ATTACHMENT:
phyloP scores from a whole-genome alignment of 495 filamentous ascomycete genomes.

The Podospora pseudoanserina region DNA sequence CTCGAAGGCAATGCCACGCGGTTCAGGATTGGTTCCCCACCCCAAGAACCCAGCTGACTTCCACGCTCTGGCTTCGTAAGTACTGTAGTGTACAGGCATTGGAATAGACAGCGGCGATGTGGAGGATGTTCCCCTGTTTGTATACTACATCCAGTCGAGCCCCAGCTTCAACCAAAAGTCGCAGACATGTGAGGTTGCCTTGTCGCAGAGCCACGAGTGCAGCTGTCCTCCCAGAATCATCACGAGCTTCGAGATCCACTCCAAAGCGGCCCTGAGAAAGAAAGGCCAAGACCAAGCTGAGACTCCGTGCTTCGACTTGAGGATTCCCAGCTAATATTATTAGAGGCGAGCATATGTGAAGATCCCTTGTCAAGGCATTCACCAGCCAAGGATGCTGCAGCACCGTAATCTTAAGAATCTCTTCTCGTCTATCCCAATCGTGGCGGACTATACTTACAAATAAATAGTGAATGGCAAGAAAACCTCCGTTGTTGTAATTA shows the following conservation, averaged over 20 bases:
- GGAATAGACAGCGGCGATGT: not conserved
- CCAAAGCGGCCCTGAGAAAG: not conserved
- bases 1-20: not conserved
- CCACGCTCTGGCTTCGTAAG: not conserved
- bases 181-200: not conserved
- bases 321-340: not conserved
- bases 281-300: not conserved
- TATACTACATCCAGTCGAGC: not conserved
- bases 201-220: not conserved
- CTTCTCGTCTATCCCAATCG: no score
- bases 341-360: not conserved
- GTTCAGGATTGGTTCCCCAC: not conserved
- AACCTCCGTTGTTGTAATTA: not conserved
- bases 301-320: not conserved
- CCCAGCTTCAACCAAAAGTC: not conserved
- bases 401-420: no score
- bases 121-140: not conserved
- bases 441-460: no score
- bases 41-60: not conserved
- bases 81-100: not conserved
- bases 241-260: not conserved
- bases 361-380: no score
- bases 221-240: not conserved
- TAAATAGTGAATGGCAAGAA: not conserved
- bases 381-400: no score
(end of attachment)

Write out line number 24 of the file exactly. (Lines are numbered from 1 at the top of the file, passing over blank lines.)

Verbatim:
- bases 361-380: no score